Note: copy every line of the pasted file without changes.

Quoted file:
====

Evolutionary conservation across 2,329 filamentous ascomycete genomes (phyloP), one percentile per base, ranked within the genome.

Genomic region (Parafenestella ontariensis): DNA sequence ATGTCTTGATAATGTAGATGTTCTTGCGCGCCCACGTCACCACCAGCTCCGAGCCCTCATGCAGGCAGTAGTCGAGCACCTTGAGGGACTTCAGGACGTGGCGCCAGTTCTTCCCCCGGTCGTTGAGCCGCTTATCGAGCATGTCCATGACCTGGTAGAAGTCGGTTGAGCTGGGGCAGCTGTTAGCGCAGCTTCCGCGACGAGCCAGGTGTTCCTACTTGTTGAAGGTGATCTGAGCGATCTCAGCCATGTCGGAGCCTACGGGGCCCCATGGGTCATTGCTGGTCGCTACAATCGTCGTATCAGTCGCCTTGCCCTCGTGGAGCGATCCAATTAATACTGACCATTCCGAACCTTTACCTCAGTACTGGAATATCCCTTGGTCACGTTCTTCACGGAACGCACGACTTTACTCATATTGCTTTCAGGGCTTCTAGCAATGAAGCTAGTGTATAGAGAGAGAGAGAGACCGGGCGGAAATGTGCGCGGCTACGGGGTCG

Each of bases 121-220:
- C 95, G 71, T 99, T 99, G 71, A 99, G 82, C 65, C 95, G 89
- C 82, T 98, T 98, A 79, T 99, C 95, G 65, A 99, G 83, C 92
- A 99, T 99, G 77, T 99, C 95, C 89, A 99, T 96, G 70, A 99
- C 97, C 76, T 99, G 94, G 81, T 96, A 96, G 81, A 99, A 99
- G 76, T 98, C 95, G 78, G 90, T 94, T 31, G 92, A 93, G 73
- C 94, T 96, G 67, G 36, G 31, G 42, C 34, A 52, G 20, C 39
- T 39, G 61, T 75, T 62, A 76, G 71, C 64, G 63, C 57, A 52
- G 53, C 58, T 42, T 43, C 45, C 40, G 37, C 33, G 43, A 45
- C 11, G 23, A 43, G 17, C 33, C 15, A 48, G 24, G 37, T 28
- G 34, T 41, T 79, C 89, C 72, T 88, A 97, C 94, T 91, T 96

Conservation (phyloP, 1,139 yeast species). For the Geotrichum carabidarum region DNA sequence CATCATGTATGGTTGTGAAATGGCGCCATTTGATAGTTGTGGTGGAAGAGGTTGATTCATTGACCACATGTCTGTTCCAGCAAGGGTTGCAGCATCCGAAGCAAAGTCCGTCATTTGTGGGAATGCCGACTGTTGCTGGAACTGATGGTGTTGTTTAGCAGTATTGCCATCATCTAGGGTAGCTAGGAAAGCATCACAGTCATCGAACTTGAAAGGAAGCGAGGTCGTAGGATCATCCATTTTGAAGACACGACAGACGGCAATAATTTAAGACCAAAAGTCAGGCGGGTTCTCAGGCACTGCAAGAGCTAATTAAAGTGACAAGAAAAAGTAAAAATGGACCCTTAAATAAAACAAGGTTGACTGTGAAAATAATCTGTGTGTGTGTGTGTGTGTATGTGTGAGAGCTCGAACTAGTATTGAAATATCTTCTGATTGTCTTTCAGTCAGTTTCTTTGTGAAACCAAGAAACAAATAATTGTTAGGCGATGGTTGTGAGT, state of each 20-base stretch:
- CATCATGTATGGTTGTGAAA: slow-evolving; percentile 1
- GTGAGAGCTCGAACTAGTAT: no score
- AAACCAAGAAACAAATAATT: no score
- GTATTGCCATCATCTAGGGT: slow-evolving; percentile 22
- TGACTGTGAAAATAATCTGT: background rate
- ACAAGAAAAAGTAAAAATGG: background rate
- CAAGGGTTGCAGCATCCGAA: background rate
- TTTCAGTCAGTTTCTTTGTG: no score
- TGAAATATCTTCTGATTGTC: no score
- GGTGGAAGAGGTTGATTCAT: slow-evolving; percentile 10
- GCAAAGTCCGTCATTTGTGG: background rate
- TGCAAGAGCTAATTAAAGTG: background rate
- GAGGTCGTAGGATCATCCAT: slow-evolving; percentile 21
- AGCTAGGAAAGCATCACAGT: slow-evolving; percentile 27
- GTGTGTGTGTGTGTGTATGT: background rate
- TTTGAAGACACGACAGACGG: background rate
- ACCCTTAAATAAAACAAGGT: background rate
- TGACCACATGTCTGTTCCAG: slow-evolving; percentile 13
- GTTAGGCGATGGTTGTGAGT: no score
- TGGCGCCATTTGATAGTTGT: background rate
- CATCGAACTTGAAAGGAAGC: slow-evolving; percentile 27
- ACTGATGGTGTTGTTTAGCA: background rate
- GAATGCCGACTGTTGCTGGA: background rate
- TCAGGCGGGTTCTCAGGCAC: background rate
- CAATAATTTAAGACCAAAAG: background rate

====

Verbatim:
Evolutionary conservation across 2,329 filamentous ascomycete genomes (phyloP), one percentile per base, ranked within the genome.

Genomic region (Parafenestella ontariensis): DNA sequence ATGTCTTGATAATGTAGATGTTCTTGCGCGCCCACGTCACCACCAGCTCCGAGCCCTCATGCAGGCAGTAGTCGAGCACCTTGAGGGACTTCAGGACGTGGCGCCAGTTCTTCCCCCGGTCGTTGAGCCGCTTATCGAGCATGTCCATGACCTGGTAGAAGTCGGTTGAGCTGGGGCAGCTGTTAGCGCAGCTTCCGCGACGAGCCAGGTGTTCCTACTTGTTGAAGGTGATCTGAGCGATCTCAGCCATGTCGGAGCCTACGGGGCCCCATGGGTCATTGCTGGTCGCTACAATCGTCGTATCAGTCGCCTTGCCCTCGTGGAGCGATCCAATTAATACTGACCATTCCGAACCTTTACCTCAGTACTGGAATATCCCTTGGTCACGTTCTTCACGGAACGCACGACTTTACTCATATTGCTTTCAGGGCTTCTAGCAATGAAGCTAGTGTATAGAGAGAGAGAGAGACCGGGCGGAAATGTGCGCGGCTACGGGGTCG

Each of bases 121-220:
- C 95, G 71, T 99, T 99, G 71, A 99, G 82, C 65, C 95, G 89
- C 82, T 98, T 98, A 79, T 99, C 95, G 65, A 99, G 83, C 92
- A 99, T 99, G 77, T 99, C 95, C 89, A 99, T 96, G 70, A 99
- C 97, C 76, T 99, G 94, G 81, T 96, A 96, G 81, A 99, A 99
- G 76, T 98, C 95, G 78, G 90, T 94, T 31, G 92, A 93, G 73
- C 94, T 96, G 67, G 36, G 31, G 42, C 34, A 52, G 20, C 39
- T 39, G 61, T 75, T 62, A 76, G 71, C 64, G 63, C 57, A 52
- G 53, C 58, T 42, T 43, C 45, C 40, G 37, C 33, G 43, A 45
- C 11, G 23, A 43, G 17, C 33, C 15, A 48, G 24, G 37, T 28
- G 34, T 41, T 79, C 89, C 72, T 88, A 97, C 94, T 91, T 96

Conservation (phyloP, 1,139 yeast species). For the Geotrichum carabidarum region DNA sequence CATCATGTATGGTTGTGAAATGGCGCCATTTGATAGTTGTGGTGGAAGAGGTTGATTCATTGACCACATGTCTGTTCCAGCAAGGGTTGCAGCATCCGAAGCAAAGTCCGTCATTTGTGGGAATGCCGACTGTTGCTGGAACTGATGGTGTTGTTTAGCAGTATTGCCATCATCTAGGGTAGCTAGGAAAGCATCACAGTCATCGAACTTGAAAGGAAGCGAGGTCGTAGGATCATCCATTTTGAAGACACGACAGACGGCAATAATTTAAGACCAAAAGTCAGGCGGGTTCTCAGGCACTGCAAGAGCTAATTAAAGTGACAAGAAAAAGTAAAAATGGACCCTTAAATAAAACAAGGTTGACTGTGAAAATAATCTGTGTGTGTGTGTGTGTGTATGTGTGAGAGCTCGAACTAGTATTGAAATATCTTCTGATTGTCTTTCAGTCAGTTTCTTTGTGAAACCAAGAAACAAATAATTGTTAGGCGATGGTTGTGAGT, state of each 20-base stretch:
- CATCATGTATGGTTGTGAAA: slow-evolving; percentile 1
- GTGAGAGCTCGAACTAGTAT: no score
- AAACCAAGAAACAAATAATT: no score
- GTATTGCCATCATCTAGGGT: slow-evolving; percentile 22
- TGACTGTGAAAATAATCTGT: background rate
- ACAAGAAAAAGTAAAAATGG: background rate
- CAAGGGTTGCAGCATCCGAA: background rate
- TTTCAGTCAGTTTCTTTGTG: no score
- TGAAATATCTTCTGATTGTC: no score
- GGTGGAAGAGGTTGATTCAT: slow-evolving; percentile 10
- GCAAAGTCCGTCATTTGTGG: background rate
- TGCAAGAGCTAATTAAAGTG: background rate
- GAGGTCGTAGGATCATCCAT: slow-evolving; percentile 21
- AGCTAGGAAAGCATCACAGT: slow-evolving; percentile 27
- GTGTGTGTGTGTGTGTATGT: background rate
- TTTGAAGACACGACAGACGG: background rate
- ACCCTTAAATAAAACAAGGT: background rate
- TGACCACATGTCTGTTCCAG: slow-evolving; percentile 13
- GTTAGGCGATGGTTGTGAGT: no score
- TGGCGCCATTTGATAGTTGT: background rate
- CATCGAACTTGAAAGGAAGC: slow-evolving; percentile 27
- ACTGATGGTGTTGTTTAGCA: background rate
- GAATGCCGACTGTTGCTGGA: background rate
- TCAGGCGGGTTCTCAGGCAC: background rate
- CAATAATTTAAGACCAAAAG: background rate